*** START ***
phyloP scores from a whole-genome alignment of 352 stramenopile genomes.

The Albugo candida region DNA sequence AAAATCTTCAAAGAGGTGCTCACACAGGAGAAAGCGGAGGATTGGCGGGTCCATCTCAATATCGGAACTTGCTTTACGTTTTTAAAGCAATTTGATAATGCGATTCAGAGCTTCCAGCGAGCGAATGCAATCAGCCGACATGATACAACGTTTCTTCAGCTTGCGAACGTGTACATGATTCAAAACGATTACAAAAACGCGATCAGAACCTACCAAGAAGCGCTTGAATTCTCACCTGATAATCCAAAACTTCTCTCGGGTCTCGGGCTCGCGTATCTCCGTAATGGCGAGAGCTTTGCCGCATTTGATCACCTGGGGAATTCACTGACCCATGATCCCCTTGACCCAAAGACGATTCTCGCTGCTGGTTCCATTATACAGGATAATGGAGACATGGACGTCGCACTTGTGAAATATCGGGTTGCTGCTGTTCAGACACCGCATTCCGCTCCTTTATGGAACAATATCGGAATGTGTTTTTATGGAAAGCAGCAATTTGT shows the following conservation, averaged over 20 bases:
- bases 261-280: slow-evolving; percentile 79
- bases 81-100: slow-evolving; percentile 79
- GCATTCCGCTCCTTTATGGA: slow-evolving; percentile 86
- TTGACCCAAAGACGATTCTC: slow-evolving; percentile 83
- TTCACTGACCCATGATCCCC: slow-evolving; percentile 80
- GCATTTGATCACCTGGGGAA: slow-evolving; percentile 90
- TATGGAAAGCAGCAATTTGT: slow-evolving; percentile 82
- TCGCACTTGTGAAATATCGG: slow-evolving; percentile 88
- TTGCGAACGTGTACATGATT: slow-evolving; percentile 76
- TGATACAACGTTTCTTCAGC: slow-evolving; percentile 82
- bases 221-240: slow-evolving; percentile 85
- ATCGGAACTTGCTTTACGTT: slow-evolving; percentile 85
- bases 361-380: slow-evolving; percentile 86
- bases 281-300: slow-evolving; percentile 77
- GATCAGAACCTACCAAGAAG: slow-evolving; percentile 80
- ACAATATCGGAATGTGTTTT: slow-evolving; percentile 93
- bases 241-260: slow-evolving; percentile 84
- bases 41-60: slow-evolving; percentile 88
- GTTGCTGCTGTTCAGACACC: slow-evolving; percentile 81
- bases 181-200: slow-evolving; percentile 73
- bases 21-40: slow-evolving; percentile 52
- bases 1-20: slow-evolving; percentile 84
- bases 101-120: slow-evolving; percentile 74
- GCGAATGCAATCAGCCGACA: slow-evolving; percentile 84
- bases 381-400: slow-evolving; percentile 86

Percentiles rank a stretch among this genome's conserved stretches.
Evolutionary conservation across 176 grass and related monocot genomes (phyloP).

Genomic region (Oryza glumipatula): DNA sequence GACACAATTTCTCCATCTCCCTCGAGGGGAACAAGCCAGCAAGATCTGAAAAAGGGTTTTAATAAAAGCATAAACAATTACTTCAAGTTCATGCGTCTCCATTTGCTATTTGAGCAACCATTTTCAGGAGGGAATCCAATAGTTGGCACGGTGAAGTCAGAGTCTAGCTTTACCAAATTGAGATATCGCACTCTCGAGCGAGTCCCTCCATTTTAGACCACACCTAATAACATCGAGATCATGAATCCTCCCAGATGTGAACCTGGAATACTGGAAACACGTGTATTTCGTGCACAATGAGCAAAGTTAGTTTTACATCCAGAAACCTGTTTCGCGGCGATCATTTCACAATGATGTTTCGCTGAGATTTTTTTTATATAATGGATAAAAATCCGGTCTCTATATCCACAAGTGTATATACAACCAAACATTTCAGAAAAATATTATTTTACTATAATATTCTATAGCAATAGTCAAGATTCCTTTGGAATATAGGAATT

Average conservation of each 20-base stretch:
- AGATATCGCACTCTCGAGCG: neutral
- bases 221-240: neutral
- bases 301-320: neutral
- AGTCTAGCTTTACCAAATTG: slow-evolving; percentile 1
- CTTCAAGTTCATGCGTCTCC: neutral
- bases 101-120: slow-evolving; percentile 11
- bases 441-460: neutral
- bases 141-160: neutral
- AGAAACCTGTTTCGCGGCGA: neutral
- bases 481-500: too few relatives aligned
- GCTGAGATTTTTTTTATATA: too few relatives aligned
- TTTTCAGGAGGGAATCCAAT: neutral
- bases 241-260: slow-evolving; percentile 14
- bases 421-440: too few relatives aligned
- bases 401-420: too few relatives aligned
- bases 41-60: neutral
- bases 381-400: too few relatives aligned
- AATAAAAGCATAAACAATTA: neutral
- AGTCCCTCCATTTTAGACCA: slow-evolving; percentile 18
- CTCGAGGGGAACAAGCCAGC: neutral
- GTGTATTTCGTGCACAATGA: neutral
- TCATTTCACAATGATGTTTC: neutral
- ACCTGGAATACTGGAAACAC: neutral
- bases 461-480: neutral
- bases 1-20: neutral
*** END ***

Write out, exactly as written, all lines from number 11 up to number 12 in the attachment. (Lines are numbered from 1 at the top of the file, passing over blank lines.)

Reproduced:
- TTGCGAACGTGTACATGATT: slow-evolving; percentile 76
- TGATACAACGTTTCTTCAGC: slow-evolving; percentile 82